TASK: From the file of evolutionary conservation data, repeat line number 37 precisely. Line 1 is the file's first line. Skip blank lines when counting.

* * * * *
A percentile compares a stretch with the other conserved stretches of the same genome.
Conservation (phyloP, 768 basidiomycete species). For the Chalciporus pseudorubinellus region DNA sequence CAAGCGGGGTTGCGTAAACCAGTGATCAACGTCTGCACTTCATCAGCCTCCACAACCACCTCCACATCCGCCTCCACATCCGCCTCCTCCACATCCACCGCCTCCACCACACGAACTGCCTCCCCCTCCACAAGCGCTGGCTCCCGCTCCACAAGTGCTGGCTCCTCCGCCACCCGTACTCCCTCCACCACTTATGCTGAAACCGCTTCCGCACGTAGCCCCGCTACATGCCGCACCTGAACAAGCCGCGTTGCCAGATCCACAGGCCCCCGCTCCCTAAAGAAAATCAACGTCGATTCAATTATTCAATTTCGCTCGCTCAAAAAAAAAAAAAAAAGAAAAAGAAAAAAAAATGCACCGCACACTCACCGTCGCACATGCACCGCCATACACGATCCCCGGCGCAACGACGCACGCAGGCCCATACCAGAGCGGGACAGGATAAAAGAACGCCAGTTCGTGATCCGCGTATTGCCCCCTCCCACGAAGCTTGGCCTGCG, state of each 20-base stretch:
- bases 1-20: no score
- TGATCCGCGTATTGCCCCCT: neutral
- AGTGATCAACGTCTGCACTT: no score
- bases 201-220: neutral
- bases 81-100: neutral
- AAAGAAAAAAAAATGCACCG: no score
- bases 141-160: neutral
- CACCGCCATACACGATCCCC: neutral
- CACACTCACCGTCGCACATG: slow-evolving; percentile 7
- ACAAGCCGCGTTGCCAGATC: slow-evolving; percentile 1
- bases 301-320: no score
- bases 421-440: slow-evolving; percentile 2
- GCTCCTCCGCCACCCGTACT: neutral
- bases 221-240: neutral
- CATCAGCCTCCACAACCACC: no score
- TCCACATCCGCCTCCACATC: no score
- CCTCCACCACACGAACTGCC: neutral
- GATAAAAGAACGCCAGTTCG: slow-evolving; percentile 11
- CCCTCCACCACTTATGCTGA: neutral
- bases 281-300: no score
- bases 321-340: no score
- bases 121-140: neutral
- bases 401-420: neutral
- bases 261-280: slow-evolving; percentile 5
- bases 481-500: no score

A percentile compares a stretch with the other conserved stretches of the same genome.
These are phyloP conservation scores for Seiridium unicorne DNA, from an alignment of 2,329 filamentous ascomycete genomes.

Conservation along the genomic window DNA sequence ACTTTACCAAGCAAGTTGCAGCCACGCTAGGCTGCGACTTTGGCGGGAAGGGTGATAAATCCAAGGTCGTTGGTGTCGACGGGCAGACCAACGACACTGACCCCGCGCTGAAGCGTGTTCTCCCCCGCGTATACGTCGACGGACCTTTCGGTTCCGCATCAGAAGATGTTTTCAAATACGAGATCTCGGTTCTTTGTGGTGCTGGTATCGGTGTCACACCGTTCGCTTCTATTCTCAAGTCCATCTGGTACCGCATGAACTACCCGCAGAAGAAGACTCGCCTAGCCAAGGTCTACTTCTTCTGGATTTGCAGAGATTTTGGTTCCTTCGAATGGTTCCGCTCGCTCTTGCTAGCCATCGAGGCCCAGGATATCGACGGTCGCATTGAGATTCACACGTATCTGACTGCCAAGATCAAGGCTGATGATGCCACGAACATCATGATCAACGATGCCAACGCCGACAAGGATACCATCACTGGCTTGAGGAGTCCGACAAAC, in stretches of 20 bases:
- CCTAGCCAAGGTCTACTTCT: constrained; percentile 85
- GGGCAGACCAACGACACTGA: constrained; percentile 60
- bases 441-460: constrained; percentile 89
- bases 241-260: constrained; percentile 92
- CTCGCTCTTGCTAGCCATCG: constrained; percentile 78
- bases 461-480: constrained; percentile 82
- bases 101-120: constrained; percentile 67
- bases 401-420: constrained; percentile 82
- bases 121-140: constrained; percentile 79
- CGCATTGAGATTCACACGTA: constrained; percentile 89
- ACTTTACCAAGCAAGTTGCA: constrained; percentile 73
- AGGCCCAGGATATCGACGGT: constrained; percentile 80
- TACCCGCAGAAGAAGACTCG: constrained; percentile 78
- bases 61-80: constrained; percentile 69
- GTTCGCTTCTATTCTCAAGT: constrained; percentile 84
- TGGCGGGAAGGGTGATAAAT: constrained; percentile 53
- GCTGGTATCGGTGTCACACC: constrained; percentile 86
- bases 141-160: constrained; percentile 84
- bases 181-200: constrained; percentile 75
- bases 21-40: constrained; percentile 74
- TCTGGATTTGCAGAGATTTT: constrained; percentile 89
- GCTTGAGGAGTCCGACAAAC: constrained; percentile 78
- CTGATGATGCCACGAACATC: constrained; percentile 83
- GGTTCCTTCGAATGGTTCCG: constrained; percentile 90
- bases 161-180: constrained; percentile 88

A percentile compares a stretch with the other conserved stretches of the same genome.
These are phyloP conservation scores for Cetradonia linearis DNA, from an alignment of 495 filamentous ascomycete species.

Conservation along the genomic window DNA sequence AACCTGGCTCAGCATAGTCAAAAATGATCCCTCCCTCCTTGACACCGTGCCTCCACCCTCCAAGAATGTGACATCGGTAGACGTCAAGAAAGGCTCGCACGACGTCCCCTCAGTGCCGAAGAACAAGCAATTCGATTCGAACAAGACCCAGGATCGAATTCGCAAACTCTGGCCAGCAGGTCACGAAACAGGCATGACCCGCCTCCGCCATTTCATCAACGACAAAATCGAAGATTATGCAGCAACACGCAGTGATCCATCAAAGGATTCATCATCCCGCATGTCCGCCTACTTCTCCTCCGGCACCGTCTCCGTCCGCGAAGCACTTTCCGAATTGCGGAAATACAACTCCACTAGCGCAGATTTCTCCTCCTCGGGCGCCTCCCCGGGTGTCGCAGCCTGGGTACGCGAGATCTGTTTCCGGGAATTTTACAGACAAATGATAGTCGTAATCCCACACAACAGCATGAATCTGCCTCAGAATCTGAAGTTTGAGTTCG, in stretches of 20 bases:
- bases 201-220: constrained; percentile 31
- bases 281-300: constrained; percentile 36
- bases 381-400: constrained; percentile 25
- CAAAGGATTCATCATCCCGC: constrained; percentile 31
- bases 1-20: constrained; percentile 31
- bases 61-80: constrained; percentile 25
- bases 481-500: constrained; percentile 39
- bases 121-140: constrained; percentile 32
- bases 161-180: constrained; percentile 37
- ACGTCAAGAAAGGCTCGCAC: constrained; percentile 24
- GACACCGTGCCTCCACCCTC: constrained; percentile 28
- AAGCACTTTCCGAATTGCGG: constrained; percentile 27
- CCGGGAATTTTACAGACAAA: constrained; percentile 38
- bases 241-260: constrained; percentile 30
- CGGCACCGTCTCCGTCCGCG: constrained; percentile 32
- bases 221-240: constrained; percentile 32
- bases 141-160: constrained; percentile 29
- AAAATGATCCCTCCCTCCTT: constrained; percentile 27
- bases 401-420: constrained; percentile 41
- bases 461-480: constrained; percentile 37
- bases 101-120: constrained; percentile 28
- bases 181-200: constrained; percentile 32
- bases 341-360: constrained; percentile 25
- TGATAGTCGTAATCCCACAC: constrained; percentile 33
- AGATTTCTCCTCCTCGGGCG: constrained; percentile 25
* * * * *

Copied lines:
- bases 101-120: constrained; percentile 67